A witty, amusing sequel to Pride and Prejudice from the pseudonymous Barrett (in real life, Julia Braun Kessler and Gabrielle Donnelly, Holy Mother, 1987). The title seems to anticipate purists' reactions. But if you can get beyond the hubris of anyone's presuming to pick up where Jane Austen left off, you'll be rewarded by an engaging Regency romance and the pleasure of following old friends (Elizabeth, Georgiana, Jane, Darcy) and nemeses (Lady Catherine, Mr. Collins, Wickham) into their new lives. Here, Georgiana Darcy has just come out into society and, having had her heart broken in P and P by the rakish young officer Wickham, has vowed never to love again. Enter the dashing Captain Heywood, who manages to charm her, and also to capture the interest of Caroline Bingley and Anne De Bourgh, Lady Catherine's daughter. Meanwhile, young architect Mr. James Leigh- Cooper has been brought to Pemberly to renovate its grounds, and he conceives an affection for Georgiana, but, as with Elizabeth and Fitzwilliam Darcy in the early days, every interchange between Georgiana and Mr. Leigh-Cooper turns into a spat and for most of the novel they believe they despise each other. At the same time, Elizabeth, though blissfully happy as Darcy's wife, is downcast by another scandal breaking out within her family, just as their reputation was beginning to recover from Lydia's elopement with Wickham: her aunt Philips has been accused of thievery from a shop and is in jail. This confirms the opinions of Elizabeth's new neighbors, especially the overbearing Lady Catherine, that Darcy debased himself by marrying into the Bennett family. The seemingly disparate plot strands of Georgiana's affection for Captain Heywood and of the case against Aunt Philips will interweave in a clever and surprising way. For Austen lovers not affronted by the whole concept, a pleasant diversion. Otherwise, a stylish entertainment that may lead some to the unsurpassable Jane.

Pub Date: Oct. 1, 1993

ISBN: 0-87131-736-2

Page Count: 240

Publisher: N/A

Review Posted Online: May 20, 2010

Kirkus Reviews Issue: Aug. 1, 1993

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The author's youthfulness helps to assure the inevitable comparison with the Anne Frank diary although over and above the...


Elie Wiesel spent his early years in a small Transylvanian town as one of four children. 

He was the only one of the family to survive what Francois Maurois, in his introduction, calls the "human holocaust" of the persecution of the Jews, which began with the restrictions, the singularization of the yellow star, the enclosure within the ghetto, and went on to the mass deportations to the ovens of Auschwitz and Buchenwald. There are unforgettable and horrifying scenes here in this spare and sombre memoir of this experience of the hanging of a child, of his first farewell with his father who leaves him an inheritance of a knife and a spoon, and of his last goodbye at Buchenwald his father's corpse is already cold let alone the long months of survival under unconscionable conditions. 

The author's youthfulness helps to assure the inevitable comparison with the Anne Frank diary although over and above the sphere of suffering shared, and in this case extended to the death march itself, there is no spiritual or emotional legacy here to offset any reader reluctance.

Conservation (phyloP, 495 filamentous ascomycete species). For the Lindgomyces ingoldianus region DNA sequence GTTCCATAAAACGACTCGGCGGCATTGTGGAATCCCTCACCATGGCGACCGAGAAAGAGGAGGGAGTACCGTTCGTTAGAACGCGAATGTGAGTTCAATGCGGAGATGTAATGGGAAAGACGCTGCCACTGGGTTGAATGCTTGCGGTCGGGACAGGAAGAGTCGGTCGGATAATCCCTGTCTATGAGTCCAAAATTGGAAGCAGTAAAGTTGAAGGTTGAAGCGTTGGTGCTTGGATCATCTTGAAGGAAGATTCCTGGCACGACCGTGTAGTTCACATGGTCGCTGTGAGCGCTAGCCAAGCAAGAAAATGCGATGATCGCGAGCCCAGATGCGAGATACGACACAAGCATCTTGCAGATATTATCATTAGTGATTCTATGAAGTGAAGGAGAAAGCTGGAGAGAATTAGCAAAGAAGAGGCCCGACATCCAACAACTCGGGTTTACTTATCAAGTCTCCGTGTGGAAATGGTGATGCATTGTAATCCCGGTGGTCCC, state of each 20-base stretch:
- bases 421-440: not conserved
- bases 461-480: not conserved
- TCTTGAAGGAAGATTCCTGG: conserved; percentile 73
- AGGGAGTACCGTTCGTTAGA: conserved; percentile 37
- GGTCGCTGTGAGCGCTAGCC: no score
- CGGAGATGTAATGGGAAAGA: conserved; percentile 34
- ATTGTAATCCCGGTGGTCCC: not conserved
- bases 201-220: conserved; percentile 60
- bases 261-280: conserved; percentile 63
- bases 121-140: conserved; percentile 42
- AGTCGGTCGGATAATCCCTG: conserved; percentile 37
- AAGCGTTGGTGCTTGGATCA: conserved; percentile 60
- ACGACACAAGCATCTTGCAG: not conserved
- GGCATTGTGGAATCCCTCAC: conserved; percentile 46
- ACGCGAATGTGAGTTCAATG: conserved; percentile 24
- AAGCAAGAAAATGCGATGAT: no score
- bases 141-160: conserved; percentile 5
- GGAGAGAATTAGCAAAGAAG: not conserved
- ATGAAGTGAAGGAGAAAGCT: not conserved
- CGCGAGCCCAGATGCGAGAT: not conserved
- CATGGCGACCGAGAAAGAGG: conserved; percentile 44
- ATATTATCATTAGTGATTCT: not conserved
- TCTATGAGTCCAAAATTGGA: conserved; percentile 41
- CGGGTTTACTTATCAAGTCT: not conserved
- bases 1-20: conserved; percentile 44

Pub Date: Jan. 16, 2006

ISBN: 0374500010

Page Count: 120

Publisher: Hill & Wang

Review Posted Online: Oct. 7, 2011

Kirkus Reviews Issue: Jan. 15, 2006

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For Howard Zinn, long-time civil rights and anti-war activist, history and ideology have a lot in common. Since he thinks that everything is in someone's interest, the historian—Zinn posits—has to figure out whose interests he or she is defining/defending/reconstructing (hence one of his previous books, The Politics of History). Zinn has no doubts about where he stands in this "people's history": "it is a history disrespectful of governments and respectful of people's movements of resistance." So what we get here, instead of the usual survey of wars, presidents, and institutions, is a survey of the usual rebellions, strikes, and protest movements. Zinn starts out by depicting the arrival of Columbus in North America from the standpoint of the Indians (which amounts to their standpoint as constructed from the observations of the Europeans); and, after easily establishing the cultural disharmony that ensued, he goes on to the importation of slaves into the colonies. Add the laborers and indentured servants that followed, plus women and later immigrants, and you have Zinn's amorphous constituency. To hear Zinn tell it, all anyone did in America at any time was to oppress or be oppressed; and so he obscures as much as his hated mainstream historical foes do—only in Zinn's case there is that absurd presumption that virtually everything that came to pass was the work of ruling-class planning: this amounts to one great indictment for conspiracy. Despite surface similarities, this is not a social history, since we get no sense of the fabric of life. Instead of negating the one-sided histories he detests, Zinn has merely reversed the image; the distortion remains.

Pub Date: Jan. 1, 1979

ISBN: 0061965588

Page Count: 772

Publisher: Harper & Row

Review Posted Online: May 26, 2012

Kirkus Reviews Issue: Jan. 1, 1979

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